MONTGOMERY, Ala. - Normally at this time of year, a “who’s who” cast of Alabama political characters would be gathering at the Grand Hotel in Point Clear for the Business Council of Alabama’s annual governmental affairs conference.
But like many things these days, BCA had to scrap the in-person conference this year due to the coronavirus pandemic. Instead, the group worked to produce a virtual conference. Rebranded as Engage Alabama, it featured panels about leadership, diversity and engagement with speakers ranging from mayors and other elected officials to power company executives and chambers of commerce leaders.
The online feel wasn’t the only thing that was different. This year’s conference also elevated the voices of women in Alabama business and politics in a way that hasn’t been seen before at the annual event.
On Wednesday, a panel of four women in leadership positions spoke about how organizations can better empower women in their workplaces.
Sheron Rose, the Senior Vice President of External Affairs for the Montgomery Area Chamber of Commerce, said that one way Alabama businesses can help women advance their careers is by creating mentorship programs.
Rose spoke about the benefits of women in leadership roles mentoring or even sponsoring women in junior positions to help advance their skills and enable them to show their talents in the company.
Alexia Borden, the Senior Vice President and General Counsel for Alabama Power, agreed that mentoring is very important and that companies need to realize that supporting specifically female mentorships is important.
“There are just so many issues that women face that are just different, so now as we see more women in the workplace it’s wonderful to be able to have more women mentors and talk to them on how to balance everything we have on our plates, especially in the COVID world,” Borden said.
Rose said the Montgomery chamber does events like women in business roundtables, which allows women from different fields to talk to each other about their various challenges and possible solutions.
Mary Pat Lawrence, the senior vice president of government affairs for Protective Life Corp., said her company encourages young professionals to speak up at meetings and different opportunities with senior company members.
“Its really important to let junior people who are truly the experts, in a lot of cases, be the voice of the issue,” Lawrence said. “It’s an incredible way to promote yourself, to promote your value and to really get ahead inside your business.”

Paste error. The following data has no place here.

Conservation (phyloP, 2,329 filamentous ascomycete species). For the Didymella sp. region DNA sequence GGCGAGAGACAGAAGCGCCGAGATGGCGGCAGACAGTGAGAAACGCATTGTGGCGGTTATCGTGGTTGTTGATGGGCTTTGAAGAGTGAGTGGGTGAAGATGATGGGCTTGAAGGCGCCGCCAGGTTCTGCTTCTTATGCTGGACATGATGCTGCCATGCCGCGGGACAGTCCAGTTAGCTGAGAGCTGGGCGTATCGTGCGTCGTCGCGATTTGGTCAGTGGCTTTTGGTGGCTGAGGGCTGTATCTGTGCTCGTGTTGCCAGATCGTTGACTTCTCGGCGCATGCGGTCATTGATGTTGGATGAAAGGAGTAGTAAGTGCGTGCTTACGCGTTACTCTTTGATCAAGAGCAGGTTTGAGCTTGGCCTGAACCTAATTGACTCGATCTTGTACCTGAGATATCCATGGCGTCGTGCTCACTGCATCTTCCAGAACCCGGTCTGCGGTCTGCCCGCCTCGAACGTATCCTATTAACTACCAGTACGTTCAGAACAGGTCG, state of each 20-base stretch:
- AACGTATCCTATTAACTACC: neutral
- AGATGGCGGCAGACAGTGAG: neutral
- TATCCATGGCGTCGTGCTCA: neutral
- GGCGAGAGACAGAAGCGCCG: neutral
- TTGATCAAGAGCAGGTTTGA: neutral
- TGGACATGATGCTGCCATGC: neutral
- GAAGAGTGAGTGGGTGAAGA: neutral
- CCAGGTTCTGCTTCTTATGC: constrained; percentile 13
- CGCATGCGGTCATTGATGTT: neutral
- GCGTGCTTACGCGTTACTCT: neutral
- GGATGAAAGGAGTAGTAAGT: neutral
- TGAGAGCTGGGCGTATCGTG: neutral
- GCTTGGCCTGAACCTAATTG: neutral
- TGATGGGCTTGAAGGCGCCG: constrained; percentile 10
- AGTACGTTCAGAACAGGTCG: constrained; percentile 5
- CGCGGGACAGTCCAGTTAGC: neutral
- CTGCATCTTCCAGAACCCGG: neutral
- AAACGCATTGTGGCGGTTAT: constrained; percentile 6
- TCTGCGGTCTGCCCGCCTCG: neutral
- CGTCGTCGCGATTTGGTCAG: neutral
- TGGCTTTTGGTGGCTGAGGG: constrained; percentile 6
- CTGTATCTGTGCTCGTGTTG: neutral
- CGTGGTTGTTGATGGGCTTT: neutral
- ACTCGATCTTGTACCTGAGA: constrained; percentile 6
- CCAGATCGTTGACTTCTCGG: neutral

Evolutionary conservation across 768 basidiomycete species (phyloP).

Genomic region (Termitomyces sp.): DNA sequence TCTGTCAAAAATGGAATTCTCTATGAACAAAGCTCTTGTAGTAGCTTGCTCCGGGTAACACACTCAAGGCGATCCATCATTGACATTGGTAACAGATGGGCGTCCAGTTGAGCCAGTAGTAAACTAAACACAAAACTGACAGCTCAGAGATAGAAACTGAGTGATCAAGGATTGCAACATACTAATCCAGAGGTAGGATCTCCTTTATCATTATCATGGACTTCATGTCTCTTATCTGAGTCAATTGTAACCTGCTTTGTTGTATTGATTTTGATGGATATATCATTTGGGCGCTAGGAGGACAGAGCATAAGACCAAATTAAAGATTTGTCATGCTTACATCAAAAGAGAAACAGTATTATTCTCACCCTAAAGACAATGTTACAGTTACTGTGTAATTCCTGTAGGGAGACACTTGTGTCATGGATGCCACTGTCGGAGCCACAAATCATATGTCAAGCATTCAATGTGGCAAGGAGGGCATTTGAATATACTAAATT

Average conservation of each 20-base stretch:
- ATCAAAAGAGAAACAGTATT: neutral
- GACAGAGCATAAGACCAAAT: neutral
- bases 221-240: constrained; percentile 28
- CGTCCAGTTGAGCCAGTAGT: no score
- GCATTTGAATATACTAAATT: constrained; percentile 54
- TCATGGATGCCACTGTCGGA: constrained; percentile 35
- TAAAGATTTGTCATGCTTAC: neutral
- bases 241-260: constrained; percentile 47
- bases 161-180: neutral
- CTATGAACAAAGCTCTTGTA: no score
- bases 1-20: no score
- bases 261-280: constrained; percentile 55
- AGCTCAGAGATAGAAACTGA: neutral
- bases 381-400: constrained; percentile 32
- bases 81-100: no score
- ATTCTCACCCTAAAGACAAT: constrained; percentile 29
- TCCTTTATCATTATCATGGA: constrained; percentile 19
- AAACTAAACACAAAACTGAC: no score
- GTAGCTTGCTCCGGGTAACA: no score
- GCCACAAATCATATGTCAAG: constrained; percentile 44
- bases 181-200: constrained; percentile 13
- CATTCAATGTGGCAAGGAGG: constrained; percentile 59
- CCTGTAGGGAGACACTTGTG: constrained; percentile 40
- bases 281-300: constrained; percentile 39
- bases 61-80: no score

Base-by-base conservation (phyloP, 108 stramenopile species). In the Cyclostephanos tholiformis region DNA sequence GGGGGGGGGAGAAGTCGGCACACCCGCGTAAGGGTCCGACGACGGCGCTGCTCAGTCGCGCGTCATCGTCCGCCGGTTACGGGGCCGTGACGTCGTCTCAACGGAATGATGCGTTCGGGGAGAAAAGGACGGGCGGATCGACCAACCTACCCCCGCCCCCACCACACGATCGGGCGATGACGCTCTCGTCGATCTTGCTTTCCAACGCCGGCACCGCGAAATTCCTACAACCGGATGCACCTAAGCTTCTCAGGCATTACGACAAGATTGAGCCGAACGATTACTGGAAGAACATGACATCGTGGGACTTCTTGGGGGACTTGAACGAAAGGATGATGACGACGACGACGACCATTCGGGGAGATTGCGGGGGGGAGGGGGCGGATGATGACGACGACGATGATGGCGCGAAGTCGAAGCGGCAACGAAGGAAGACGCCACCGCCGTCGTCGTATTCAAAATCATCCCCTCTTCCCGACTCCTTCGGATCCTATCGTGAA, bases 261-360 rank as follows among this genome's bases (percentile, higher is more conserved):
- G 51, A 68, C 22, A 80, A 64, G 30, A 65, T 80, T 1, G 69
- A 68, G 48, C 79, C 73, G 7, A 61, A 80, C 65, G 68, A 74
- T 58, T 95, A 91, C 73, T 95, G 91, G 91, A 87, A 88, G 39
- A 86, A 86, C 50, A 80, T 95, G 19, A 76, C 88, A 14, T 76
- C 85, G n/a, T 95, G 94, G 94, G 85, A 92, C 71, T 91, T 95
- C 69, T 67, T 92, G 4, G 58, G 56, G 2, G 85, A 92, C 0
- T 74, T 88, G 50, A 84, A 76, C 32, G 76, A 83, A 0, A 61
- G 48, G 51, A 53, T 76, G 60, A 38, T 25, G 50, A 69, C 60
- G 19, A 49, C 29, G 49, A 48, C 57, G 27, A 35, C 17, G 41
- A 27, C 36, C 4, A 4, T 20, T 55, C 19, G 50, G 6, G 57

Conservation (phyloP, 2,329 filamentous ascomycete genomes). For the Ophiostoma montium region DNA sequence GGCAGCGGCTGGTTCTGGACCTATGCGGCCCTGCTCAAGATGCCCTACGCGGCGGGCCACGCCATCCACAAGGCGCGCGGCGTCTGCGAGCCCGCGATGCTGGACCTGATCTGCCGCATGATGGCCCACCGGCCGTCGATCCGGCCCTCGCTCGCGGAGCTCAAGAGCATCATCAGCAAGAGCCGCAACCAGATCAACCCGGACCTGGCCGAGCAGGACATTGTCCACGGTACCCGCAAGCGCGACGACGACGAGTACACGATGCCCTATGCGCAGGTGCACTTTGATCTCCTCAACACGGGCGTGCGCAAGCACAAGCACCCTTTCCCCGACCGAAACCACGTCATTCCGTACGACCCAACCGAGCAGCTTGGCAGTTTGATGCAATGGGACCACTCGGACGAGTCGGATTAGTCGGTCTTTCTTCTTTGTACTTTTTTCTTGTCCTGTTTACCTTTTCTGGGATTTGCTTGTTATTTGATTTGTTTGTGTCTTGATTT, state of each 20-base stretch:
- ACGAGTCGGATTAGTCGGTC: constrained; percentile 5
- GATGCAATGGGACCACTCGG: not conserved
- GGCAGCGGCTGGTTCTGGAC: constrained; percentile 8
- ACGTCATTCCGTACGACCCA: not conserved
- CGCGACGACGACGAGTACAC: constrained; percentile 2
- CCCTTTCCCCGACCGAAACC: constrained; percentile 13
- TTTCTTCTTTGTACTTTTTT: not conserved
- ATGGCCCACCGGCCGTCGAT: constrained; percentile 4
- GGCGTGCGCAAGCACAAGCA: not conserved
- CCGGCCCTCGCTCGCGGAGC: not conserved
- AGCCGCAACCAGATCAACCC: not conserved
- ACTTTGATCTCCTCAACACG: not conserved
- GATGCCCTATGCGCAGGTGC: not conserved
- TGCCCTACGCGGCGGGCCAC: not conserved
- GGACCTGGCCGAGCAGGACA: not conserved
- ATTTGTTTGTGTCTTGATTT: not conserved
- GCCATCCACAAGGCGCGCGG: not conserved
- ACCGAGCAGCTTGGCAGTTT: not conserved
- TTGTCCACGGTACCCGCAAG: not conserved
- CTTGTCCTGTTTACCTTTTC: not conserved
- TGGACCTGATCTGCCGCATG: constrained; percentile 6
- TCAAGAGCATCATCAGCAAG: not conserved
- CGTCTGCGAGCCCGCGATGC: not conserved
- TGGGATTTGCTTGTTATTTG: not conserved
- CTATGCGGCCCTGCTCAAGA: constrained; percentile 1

Setting goals is part of the mentoring process, which the panel members also strongly advocated for, as well as working with the junior members on their professional goals.
Helena Duncan, the Director of Strategic Operations and Growth at the BCA, led the panel discussion and agreed that letting the young professionals interact with the executives of the company more often can promote positive growth.
“That is important to let the young people know that we are real, that we are people they can address in the elevator, that they are OK to send us an email, that we are not just the executives that you are not supposed to talk to,” Duncan said. “There are so many environments like that and it does make it very hard to grow.”
Companies also need to be mindful of expanding their talent pool to reflect various talents and include diversity and equity when growing. Rose said employers need to improve on their diversity, but then also follow through by providing pathways for advancement.
Elevating women’s voices at the conference this year didn’t happen by accident. Katie Boyd Britt, President and CEO of the Business Council of Alabama, said it was a needed and intentional choice.
“Engage Alabama placed a spotlight on the many women leading the way in business,” Britt told Alabama Daily News. “Hearing from various panelists throughout the conference, it was encouraging to see and learn from the incredible women who serve as champions for future female business leaders.”
Gov. Kay Ivey gave opening remarks at the beginning of the conference’s second day and thanked the BCA for creating an event that has enabled an opportunity to teach industries and business leaders how to adapt to the major changes brought on by the pandemic.
“Events like Engage Alabama show that when we all come together, learn from one another and set our sights on a common goal, there’s just not much that can stand in our way,” Ivey said.